50th anniversary of NSU Symposium on the American Indian to focus on future of Indigenous culture, scholarship
Source: Northeastern State University
There is something for everyone at the annual Symposium on the American Indian at Northeastern State University, said Director of the Center for Tribal Studies Sara Barnett.
Evolving from a one-day event bringing together Native American scholars 50 years ago, the symposium has become a premier, weeklong celebration of Native American culture, scholarship and fellowship on the Tahlequah campus attracting individuals from all walks of life from across the United States and globally.
On April 10 to 15, K-12 and college students, educators, professionals and community members will gather at the Tahlequah campus to celebrate the 50th anniversary of the symposium.
“The symposium is unique in that we provide an opportunity to hear from some of the top Indigenous scholars who come from all over the United States and Canada, in a conference venue that removes the financial barrier for many attendees,” Barnett said. “This openness and accessibility continue to be one of our top priorities and adds a great deal of significance to the symposium.”
Along with more conference-style presentations from Indigenous scholars, she said other activities slated include traditional games, a student poster presentation, short-film discussions and the return of the symposium fashion show. The symposium will conclude with the fan-favorite NSU Powwow.
For the 50th anniversary, the theme is “Envisioning Indigenous Futurity.”
“Many times, the narrative around the American Indian experience is centered in a more historical context, which may focus on more trauma than our resilience,” Barnett said. “By focusing on our hope for the future, we not only reclaim our space in the present but also let the upcoming generation of young Native people know we are doing our best to lay a path forward for them and are confident in the future of our Nations under their leadership.”
With futurity as the central theme for this year’s symposium, NSU has invited Indigenous scholars Dr. Doug Kiel (Oneida Nation), Dr. Miranda Belarde-Lewis (Zuni/Tlingit) and Dr. Laura Harjo (Muscogee (Creek) Nation) to deliver the keynotes this year.
Harjo currently serves as the associate professor and interim chair in the department of Native American studies at the University of Oklahoma. She has researched and authored publications on Indigenous views of space and place and serves on a number of editorial and advisory boards for national journals and presses.
During the opening ceremony, which starts at 9:30 a.m. on Wednesday, April 12, Harjo will discuss her most recent book “Spiral to the Stars: Mvskoke Tools of Futurity.” In her book, she discusses Indigenous futurity within the context of kinship, space, and time. The presentation will take place on the second floor of the University Center.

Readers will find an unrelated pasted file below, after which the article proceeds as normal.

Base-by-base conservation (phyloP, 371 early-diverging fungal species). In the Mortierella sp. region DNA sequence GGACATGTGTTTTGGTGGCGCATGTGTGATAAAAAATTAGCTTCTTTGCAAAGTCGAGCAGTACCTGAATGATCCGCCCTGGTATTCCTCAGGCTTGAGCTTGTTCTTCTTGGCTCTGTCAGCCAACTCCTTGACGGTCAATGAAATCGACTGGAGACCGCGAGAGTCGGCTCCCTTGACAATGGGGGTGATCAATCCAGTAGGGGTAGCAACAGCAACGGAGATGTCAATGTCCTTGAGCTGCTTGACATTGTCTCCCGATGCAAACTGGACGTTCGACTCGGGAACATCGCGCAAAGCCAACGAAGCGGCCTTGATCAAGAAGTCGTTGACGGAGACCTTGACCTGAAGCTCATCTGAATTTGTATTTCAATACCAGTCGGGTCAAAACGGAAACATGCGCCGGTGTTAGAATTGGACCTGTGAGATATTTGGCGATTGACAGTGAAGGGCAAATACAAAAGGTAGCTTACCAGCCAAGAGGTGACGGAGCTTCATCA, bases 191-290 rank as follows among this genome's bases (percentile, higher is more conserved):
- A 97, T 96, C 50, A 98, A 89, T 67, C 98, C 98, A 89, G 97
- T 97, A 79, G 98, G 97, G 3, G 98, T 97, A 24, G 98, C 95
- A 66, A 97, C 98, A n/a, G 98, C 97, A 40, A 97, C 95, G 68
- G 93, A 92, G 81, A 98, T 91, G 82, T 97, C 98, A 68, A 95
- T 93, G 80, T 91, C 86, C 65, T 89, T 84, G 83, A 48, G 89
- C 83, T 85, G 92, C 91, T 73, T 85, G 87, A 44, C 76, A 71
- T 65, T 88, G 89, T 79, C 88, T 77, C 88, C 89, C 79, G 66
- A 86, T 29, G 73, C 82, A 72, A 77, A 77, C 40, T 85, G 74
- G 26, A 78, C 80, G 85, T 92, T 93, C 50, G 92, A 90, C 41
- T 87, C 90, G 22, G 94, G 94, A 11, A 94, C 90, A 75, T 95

Belarde-Lewis serves as an assistant professor of North American Indigenous Knowledge at the University of Washington. She was also named as the inaugural Jill and Jo McKinstry Endowed Faculty Fellow of Native North American Indigenous Knowledge. Her scholarship is centered on the discussion of how American Indian history and art is depicted in museums across the country.
Her presentation will discuss the how and why behind the use of Tribal art forms, symbols and materials, placing American Indian people at the center of their own stories. Belarde-Lewis will present on Thursday, April 13 from 1 to 1:50 p.m. on the second floor of the University Center.
Kiel is a Native American historian focused on research related to Indigenous populations in the Great Lakes region, specifically these Nations’ efforts to rebuild in the last century. He is also an assistant professor in the department of history and the Alice Kaplan Institute for the Humanities at Northwestern University, where he is also affiliated with the new Center for Native American and Indigenous Research.
Kiel will highlight various historical and contemporary endeavors to get Indigenous #LandBack, including through the tribal co-management of federal public lands as part of his presentation on Friday, April 14 from 11 to 11:50 a.m. on the second floor of the University Center.
Funding for this program is provided in part by a grant from the Oklahoma Humanities and the National Endowment for the Humanities. This project was also supported in part by the Oklahoma Arts Council, which receives support from the State of Oklahoma and the National Endowment for the Arts.
For a complete schedule of events, visit nsuok.edu/symposium, call 918-444-4350 or email email@example.com.